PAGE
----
During lessons learned sessions, a common practice is to highlight what went well and identify areas for improvement on a project. Agile enthusiasts acknowledge project teams should conduct retrospectives (a.k.a. lessons learned sessions) after every release and iteration. In waterfall projects, this activity usually occurs at the end of the project. Regardless of your preferred methodology, I recommend comparing actual duration and actual effort to the baselined effort as part of a lessons learned session.
Project teams often spend time at the end of a project documenting lessons learned, although few measure their actual performance and record it for future estimation.
During effort estimation, project teams conduct either a bottom-up or a top-down estimate. Bottom-up estimates require a significant investment in time to define scope and build an accurate estimate. Top-down approaches use analogous estimates and rely on expert opinion to estimate duration at a high level. If you start collecting actual performance data and compare actual results against baseline estimates, you can achieve an analogous estimation tool that is based on bottom-up data from past projects.
In my system implementations, a common practice involved developing an estimation matrix that categorized reports, interfaces, conversion, enhancements, and forms (or screens) and assigning a complexity level of low, medium, or high. Low estimates were assigned 8 hours of effort; medium estimates were assigned 16 to 24 hours of effort; and high estimates were assigned 32 to 80 hours of effort. The range was tweaked based on the information available. The key benefit was it provided a starting point for estimation based on basic information.
Over the past few years, I started collecting metrics against the Microsoft Project schedule so I could develop a better estimate matrix based on actual project data.
Figure A depicts a custom table that I used to track and categorize the actual project data for future comparison. In this table, I added custom fields to categorize the deliverables, assign a complexity rating, and include a flag to include in my estimation analysis.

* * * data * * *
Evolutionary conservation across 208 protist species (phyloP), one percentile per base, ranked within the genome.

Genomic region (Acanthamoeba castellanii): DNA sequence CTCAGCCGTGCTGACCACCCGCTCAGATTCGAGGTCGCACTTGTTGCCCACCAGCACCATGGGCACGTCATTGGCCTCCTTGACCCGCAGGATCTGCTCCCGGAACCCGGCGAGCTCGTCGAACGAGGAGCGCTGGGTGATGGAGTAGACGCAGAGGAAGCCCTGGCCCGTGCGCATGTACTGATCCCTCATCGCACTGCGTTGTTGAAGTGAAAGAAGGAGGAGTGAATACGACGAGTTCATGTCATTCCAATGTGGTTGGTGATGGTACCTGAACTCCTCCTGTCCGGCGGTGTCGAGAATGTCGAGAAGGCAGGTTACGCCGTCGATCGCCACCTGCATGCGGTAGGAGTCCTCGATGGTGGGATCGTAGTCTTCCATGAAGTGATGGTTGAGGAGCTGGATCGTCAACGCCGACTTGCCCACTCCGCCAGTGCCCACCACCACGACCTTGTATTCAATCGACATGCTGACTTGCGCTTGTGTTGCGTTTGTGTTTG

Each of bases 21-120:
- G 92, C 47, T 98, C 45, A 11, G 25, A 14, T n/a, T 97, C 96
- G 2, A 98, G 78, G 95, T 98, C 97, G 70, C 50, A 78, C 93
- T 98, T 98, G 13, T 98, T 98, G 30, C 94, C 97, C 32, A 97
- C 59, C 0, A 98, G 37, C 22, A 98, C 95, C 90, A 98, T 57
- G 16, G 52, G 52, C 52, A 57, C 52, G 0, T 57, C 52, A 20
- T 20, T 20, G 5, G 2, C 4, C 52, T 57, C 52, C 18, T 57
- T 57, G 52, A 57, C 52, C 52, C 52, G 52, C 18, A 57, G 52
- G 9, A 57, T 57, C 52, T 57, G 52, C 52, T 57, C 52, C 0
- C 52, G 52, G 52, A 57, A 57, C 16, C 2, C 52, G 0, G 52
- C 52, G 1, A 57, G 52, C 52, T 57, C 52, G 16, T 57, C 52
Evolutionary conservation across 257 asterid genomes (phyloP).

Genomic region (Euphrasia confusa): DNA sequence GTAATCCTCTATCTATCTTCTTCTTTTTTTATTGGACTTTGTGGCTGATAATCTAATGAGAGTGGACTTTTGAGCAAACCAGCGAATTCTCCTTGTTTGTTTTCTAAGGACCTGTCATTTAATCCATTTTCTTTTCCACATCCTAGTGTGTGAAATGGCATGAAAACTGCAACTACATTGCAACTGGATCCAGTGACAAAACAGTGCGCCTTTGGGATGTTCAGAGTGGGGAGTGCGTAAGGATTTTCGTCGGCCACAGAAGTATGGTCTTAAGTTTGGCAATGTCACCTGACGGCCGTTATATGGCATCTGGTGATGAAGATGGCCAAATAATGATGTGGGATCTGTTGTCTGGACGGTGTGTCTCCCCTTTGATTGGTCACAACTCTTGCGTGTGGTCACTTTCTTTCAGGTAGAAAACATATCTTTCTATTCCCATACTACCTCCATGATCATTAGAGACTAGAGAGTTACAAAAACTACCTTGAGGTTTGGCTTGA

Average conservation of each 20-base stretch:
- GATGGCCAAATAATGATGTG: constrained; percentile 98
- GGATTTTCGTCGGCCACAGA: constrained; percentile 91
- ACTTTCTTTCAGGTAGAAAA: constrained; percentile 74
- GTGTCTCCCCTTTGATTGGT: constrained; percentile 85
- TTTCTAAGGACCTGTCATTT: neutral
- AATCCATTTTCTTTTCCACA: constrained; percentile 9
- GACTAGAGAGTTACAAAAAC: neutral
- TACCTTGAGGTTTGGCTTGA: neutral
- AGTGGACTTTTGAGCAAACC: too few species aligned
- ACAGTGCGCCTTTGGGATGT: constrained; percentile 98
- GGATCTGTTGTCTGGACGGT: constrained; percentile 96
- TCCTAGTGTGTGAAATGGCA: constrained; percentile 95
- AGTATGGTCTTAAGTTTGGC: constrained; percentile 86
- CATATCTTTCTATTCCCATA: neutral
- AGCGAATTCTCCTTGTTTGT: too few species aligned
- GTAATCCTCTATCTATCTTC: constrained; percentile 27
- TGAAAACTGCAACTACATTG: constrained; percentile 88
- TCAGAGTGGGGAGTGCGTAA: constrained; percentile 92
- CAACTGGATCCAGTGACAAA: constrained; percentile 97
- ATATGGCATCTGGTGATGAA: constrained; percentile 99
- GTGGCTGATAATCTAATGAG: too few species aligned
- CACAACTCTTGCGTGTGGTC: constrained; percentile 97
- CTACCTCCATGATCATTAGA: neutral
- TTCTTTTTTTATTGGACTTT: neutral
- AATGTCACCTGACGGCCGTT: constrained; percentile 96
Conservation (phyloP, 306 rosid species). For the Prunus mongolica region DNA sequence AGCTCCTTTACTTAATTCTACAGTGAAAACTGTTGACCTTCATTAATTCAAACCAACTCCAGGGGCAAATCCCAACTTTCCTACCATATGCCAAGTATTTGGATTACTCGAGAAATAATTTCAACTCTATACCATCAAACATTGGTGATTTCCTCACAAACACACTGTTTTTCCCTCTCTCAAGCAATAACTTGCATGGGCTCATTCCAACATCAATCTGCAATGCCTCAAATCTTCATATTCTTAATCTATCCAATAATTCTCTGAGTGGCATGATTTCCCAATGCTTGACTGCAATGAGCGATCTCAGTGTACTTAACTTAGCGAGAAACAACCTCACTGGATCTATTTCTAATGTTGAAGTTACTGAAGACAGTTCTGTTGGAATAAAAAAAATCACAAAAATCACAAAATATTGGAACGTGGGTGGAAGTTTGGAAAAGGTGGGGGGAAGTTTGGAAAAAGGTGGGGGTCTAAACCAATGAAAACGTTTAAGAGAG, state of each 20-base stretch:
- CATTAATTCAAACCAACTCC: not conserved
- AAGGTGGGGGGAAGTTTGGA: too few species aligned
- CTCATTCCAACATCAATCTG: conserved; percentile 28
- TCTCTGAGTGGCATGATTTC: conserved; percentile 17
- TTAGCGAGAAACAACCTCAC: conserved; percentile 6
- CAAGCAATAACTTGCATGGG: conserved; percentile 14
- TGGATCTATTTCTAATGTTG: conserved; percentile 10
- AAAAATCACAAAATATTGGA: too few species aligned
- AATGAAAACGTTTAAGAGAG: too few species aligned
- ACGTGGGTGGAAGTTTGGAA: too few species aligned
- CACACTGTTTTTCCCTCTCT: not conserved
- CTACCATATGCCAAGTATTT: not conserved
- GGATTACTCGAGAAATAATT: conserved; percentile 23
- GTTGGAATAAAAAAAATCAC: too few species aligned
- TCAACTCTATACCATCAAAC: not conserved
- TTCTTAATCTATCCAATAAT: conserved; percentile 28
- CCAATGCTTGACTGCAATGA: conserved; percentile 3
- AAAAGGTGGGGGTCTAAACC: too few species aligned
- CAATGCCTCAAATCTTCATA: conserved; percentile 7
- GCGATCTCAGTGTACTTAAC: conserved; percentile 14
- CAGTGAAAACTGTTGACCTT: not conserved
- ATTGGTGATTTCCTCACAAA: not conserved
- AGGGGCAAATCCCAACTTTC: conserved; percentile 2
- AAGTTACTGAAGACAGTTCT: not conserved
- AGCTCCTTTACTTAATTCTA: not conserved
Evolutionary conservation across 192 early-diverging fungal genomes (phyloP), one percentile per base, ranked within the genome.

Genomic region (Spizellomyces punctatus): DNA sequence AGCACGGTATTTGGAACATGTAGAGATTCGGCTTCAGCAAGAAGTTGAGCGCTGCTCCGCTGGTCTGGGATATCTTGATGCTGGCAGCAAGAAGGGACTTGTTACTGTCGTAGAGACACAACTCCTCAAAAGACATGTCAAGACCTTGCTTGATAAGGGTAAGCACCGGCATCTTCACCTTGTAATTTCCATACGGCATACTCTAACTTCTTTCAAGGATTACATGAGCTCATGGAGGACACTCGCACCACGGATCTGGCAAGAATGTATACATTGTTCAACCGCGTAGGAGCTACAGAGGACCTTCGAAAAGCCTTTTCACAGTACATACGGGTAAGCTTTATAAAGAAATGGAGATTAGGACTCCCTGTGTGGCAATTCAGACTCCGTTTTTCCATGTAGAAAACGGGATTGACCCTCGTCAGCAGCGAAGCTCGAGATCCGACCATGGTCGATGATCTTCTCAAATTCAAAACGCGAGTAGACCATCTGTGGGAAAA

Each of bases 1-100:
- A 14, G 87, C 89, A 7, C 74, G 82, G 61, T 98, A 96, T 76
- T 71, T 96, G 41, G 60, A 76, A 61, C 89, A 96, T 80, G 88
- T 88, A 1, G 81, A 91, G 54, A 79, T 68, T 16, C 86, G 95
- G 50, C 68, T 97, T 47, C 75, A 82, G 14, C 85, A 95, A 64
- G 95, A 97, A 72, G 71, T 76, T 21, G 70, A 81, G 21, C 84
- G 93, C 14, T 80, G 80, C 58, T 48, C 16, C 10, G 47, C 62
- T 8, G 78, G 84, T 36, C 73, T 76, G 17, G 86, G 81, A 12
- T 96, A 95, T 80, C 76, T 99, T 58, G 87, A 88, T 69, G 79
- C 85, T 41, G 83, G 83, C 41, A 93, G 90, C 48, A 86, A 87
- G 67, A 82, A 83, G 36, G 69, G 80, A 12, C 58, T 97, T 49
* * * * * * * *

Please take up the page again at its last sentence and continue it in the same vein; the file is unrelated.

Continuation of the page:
MyEstimation table. (Click the image to enlarge.)
Figure B includes a close-up view of the interface analysis.
Interface actual and estimate comparison. (Click the image to enlarge.)
In this section, I can quickly see where I underestimated the code phases of specific interfaces. Interface 1 had a baseline duration of 2 days, and it took 6 days to complete the work. Since the data is recorded in days or hours, I can refine my estimates using both units. By examining the actual task data, I can start building better estimation metrics. It helps to understand the root cause of why a medium interface moved from 2 days to 6 days. Based on the root cause, I may adjust the matrix to accommodate better estimation.
After I export the data to Excel, I can update my matrix in Figure C.
For a lessons learned session, I am not suggesting you track every task, although I do recommend tracking against the major activities required to produce specific IT deliverables. For your next project, you’ll need to conduct similar effort estimation activities. By comparing estimates against actuals for specific deliverables, you continue to build a better estimation matrix.
In my next column, I’ll show how to track and export this data using a variety of views and maps in Microsoft Project.
How do you track your estimates and build more objective estimation tools? Let me know in the forums.
Get weekly PM tips in your inbox
TechRepublic’s IT Project Management newsletter, delivered on Wednesday, offers tips to help keep project managers and their teams on track. Automatically sign up today!